It is our collective challenge to improve the quality of life of the people of Folepi, Nkong, and the neighboring communities, while also protecting an area of unparalleled biodiversity. How is this possible? By supporting small-scale and diversified farming practices that use already cultivated land, by ensuring that the boundaries of new conservation areas take into account the existing fields and homes of community members, and by providing access to processing equipment which increases the value of existing crops.

The importance of viewing ecological conservation and economic development as complimentary goals, is the focus of Man & Nature, who provided the $10,000 grant to support our nurseries. It is with these goals in mind, that Breaking Ground sponsored last weeks LPCD meeting and will continue to foster open dialogue.

Having opened this post with a photo of collaboration at the administrative level, I want to close with a photo of women working together in Folepi, which exemplifies the spirit of cooperation that permeates all levels of our work and will ultimately ensure the long term effectiveness of our programs.



Turning hopes into goals

In February I will be traveling back to Cameroon to meet the latest grant recipients, visit the new nurseries and discuss the nuts and bolts of our programs with Paul and our partner organizations. My most important task, however, will be to listen.

The defining principle of Breaking Ground is that Cameroonians know best what they want and need and that it is not our place to come in with unilateral solutions. Much of our work, therefore, is to spend time with community members, earning their trust, learning about their struggles, and providing a forum for them to transform their hopes into goals.

Around the holiday season, those of us lucky enough to live in relative prosperity are often reminded that we take our creature comforts -- running water, electricity, and easy access to fairly affordable and nutrient rich food -- for granted and are asked to donate to those less fortunate. What we are less likely to be reminded of is that those of us who have been blessed with a strong education and a supportive community have also been given a sense of entitlement, a spirit of agency and a belief that if something is broken, we can probably fix it.

Empowerment is a buzz word, used so much in the non-profit landscape that we can stop hearing it.  However, the effects of listening and responding to an individual’s needs are real. As Haira, one of our Women's Entrepreneurial Program graduates put it, the class helped her learn her own value and the value of the work she does.

In Cameroon, we work with communities like Doumbouo and Foreke-Dschang that are already full of entrepreneurial zeal and have their plans drawn up. But we also work with communities that haven’t yet dared to give voice to their hopes, such as the villages of Folepi and Nkong where resources are too limited for villagers to save for their own medical expenses, let alone plan to improve their hospital. Here, our income generation programs will give the community the funds to invest in their hopes and the confidence to believe that together they can accomplish their goals.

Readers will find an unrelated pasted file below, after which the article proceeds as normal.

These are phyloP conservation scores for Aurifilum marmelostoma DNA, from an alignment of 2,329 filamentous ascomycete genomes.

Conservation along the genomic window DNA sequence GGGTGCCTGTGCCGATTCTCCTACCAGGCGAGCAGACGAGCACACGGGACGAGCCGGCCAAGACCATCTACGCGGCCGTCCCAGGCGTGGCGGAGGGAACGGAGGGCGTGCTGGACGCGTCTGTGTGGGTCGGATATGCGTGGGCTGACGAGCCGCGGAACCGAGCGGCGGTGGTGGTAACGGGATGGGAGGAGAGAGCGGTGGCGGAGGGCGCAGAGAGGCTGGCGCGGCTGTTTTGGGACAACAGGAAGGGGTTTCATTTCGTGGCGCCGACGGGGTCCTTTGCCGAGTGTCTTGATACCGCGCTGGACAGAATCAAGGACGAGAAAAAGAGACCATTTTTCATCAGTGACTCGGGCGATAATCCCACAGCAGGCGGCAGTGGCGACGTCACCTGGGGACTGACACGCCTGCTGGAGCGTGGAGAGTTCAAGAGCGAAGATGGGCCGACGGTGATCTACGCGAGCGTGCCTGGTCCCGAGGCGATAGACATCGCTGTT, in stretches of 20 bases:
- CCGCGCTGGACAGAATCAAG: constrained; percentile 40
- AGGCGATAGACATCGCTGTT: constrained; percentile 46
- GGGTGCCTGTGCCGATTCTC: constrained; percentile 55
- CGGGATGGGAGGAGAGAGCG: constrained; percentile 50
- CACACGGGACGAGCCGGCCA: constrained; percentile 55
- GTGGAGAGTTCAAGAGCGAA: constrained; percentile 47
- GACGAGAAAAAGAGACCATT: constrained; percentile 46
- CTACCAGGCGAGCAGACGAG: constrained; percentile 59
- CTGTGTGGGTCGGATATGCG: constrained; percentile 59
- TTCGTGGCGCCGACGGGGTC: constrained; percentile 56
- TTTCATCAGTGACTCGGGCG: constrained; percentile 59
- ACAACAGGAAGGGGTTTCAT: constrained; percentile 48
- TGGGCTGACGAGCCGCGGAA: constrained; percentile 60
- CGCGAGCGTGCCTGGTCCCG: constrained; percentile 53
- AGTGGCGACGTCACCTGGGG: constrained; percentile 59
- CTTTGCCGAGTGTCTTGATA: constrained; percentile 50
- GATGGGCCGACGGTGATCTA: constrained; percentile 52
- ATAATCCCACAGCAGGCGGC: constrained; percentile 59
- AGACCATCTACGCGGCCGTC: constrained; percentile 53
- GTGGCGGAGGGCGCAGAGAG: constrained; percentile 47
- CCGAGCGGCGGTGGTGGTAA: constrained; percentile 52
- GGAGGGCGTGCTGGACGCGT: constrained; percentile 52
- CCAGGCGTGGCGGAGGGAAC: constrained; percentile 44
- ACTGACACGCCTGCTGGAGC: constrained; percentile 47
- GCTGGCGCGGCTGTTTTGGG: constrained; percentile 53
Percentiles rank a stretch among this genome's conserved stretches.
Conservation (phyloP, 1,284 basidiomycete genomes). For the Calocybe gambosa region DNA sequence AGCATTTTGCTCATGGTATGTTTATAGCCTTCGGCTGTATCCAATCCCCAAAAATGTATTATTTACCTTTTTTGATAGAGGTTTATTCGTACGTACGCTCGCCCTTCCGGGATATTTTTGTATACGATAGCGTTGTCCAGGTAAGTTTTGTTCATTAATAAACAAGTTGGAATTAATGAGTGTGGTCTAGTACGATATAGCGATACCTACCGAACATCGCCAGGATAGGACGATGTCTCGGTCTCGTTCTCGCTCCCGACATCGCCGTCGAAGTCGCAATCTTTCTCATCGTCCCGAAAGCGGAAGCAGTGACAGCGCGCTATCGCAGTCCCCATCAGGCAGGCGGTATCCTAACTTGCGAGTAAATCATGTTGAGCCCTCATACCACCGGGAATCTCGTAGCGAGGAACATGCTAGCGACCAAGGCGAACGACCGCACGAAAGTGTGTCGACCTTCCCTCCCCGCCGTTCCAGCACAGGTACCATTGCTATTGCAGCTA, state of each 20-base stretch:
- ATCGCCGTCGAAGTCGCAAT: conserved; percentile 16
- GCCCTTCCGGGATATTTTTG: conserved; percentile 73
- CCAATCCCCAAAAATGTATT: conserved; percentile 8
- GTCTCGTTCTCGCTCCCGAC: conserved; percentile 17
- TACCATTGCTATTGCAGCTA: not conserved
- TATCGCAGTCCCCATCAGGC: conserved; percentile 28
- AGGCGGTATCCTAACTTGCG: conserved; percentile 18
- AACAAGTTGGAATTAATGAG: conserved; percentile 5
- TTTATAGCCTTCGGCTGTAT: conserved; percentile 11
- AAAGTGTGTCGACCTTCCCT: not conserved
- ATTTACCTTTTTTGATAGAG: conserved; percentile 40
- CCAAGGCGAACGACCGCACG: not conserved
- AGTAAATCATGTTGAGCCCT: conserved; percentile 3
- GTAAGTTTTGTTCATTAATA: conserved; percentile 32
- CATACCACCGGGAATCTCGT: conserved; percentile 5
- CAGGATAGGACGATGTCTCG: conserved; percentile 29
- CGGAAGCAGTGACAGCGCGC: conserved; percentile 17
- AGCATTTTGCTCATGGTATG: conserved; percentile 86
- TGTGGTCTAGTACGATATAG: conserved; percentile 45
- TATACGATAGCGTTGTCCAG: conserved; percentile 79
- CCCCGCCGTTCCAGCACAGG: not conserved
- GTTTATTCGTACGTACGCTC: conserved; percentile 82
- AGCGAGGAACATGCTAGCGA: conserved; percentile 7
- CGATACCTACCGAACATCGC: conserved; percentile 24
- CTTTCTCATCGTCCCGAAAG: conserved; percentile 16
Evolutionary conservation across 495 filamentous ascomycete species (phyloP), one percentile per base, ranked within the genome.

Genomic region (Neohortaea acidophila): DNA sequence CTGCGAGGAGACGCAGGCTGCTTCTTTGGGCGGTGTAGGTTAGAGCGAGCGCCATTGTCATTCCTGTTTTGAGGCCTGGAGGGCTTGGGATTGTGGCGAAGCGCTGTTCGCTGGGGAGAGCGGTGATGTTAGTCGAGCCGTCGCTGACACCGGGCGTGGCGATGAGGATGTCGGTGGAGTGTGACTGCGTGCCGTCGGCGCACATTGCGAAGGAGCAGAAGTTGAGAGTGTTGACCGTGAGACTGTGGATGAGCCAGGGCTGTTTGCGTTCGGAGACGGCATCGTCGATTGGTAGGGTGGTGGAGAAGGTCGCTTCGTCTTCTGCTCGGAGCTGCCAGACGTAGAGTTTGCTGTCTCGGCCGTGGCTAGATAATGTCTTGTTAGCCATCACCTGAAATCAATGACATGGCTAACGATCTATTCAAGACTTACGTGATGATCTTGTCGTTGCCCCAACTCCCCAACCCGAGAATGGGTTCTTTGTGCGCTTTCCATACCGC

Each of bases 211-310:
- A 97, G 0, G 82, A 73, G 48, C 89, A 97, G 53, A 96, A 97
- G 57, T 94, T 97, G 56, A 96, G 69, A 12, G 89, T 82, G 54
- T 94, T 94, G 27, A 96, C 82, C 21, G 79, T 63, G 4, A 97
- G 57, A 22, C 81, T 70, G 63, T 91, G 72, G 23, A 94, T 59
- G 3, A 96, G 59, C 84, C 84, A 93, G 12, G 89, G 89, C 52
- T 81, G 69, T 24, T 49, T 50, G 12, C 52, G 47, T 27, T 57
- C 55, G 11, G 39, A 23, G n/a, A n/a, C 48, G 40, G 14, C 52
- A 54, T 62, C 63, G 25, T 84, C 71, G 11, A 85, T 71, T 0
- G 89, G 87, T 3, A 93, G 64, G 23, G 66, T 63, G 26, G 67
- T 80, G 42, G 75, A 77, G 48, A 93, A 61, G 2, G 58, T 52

Click here to watch a video made by our recent summer intern, Maddie Spagnola, that brings the WEP classes to life, and includes exerts of my meeting with Haira.


Our Goals for 2012

Without contributions from people like you, Breaking Ground would not be able to accomplish any of the work we do. Please consider making an investment in Breaking Ground and in the Cameroonian communities with whom we work, so that together we can make real, tangible progress. Should you chose to support Breaking Ground, here is what we hope to accomplish in 2012.

Our first priority is to follow through with the commitments and programs that are up and running:

WEP Dschang

We will fund the second year of the WEP in Dschang, moving the program closer toward our goal of independent operation. In 2011 this program was generously funded with the support of the Flanigan Foundation, which has pledged a further $5,000 toward the program in 2012. But this leaves $15,000 that we will need to raise.


Cocoa & Palm Nurseries

We will support the farmers of Nkong and Folepi as we develop a second year of palm and cocoa nurseries. A $10,000 grant from Man & Nature will cover much of the planting costs, but we will need to spend an additional $5,000 to ensure the farmers get the training and support they need to invest successfully.


Then there are the projects that we have been planning and researching, which we would love to see come to fruition in 2012:

WEP Southwest

The Women’s Entrepreneurial Program has been redesigned to fit the needs of the rural populations of the southwest. To run this program we would need to hire a second fulltime employee, in addition to paying for the community gardens that would be used for training, and providing small loans to selected participants. Total cost: $30,000.